dianne salerni author
dianne salerni author

It’s parent-conference week at school, and I’m a little stressed …

So I’m going to cheat a little and revisit a blog post from over a year ago — an explanation for the volcano at the top of my blog. That particular volcano means something to me. It represents a break-through in writing: the discovery that sometimes, in order to tell your story, you have to let your characters discover themselves and show you the way.

People who are familiar with We Hear the Dead may have guessed – that’s Dr. Elisha Kane’s volcano. Not his personal volcano, of course, but the one he explored as a young, impulsive adventurer and the one which almost cost him his life.

On the island of Luzon in the Philippines, there’s a freshwater lake called Taal Lake. The active Taal Volcano lies in the middle of that lake, and inside the volcano is a smaller lake (called Crater Lake) which contains its own tiny island, called Vulcan Point. That’s right: an island in a lake in a volcano in a lake on an island. Have you got it?

In 1844, while traveling in the Philippines, the impetuous young Kane descended by a vine rope into the gaping maw of Taal Volcano to investigate the chemical composition of the lake within. Once he reached the interior …

No, I’m not going to tell you the whole story. Elisha Kane tells it himself in We Hear the Dead, but I will let you know this much: Readers have told me that this is the point in the story when they fell a little in love with the dashing explorer. The same goes for my heroine Maggie Fox … and probably for me, too.

More importantly, this was also the point in my writing where the character of Elisha Kane developed his voice and his personality. Up to that point, I’d had trouble wrapping my head around this man. He was my romantic lead, but the real Kane had some traits that were going to be hard to portray sympathetically. Not to worry – Elisha burst onto stage, fixed his sights on Maggie Fox, and firmly took control of the story, steering it in a direction I never intended to go.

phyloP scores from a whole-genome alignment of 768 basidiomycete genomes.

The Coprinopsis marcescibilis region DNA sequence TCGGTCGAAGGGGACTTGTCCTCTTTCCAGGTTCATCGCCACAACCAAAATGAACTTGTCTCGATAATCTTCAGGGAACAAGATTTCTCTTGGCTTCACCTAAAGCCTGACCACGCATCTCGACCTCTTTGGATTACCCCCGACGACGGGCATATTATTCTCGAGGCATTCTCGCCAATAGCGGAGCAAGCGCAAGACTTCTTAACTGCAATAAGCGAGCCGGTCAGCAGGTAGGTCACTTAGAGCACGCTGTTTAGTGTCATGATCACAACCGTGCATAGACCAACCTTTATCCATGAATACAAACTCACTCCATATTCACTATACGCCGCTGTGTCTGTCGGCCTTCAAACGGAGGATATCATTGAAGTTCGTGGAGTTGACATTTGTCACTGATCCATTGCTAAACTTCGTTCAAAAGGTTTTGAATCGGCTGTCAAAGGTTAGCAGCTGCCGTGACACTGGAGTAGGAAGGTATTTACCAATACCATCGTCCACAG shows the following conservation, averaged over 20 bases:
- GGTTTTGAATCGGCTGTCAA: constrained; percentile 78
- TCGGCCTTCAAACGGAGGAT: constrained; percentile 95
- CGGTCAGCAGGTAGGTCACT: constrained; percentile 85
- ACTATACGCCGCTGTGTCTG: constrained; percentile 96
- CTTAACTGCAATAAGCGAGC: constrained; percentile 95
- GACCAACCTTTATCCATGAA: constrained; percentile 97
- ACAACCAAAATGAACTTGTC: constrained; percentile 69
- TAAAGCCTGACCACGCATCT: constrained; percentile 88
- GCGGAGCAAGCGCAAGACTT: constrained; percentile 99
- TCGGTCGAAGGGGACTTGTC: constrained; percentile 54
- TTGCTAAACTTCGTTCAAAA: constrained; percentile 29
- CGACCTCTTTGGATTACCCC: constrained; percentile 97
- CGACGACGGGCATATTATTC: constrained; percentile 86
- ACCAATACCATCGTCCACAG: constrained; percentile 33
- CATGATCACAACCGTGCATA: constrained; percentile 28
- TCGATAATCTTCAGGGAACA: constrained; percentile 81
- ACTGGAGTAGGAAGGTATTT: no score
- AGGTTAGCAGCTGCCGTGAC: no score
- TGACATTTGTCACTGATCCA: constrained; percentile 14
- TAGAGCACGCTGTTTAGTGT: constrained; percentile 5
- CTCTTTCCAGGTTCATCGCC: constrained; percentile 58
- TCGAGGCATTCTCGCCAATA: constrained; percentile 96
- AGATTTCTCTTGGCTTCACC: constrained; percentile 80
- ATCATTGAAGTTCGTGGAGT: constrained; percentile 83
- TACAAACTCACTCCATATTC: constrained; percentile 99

He was a strong-willed young man in real life. His fictional version ended up no different. I wasn’t able to complete the writing of this novel until I let Kane take me where he wanted to go.

Where are your characters taking you?

I’ve been practicing all week for this weekend’s reading at Dorian’s Parlor. Actually, you could say I started practicing last weekend, when my husband and I learned how to dress me up in my costume. Yes, it took two of us. All those movies you’ve seen where a servant or a sister has to lace up the heroine’s corset while she hangs on to the bed post? Completely accurate! The part you don’t usually see in the movies is the husband using Google to figure out how to lace up the corset in the first place.

After I got into the corset and skirt, I had to get into the car – not that easy a task when your body doesn’t bend normally, and thank heavens I wasn’t driving! Bob drove me to my mother’s, because she claimed she’d put together the perfect hat to go with my outfit. And wow, she was right!

Do you want to see a picture?

Well, sorry. You’re going to have to wait for the unveiling at the steampunk ball. I’ll probably post on Twitter and Facebook during the event – and then blog about it on Monday. (Oh, wait a minute. I’ll have no place to keep my Droid, I just realized. Maybe Bob will hold it for me?)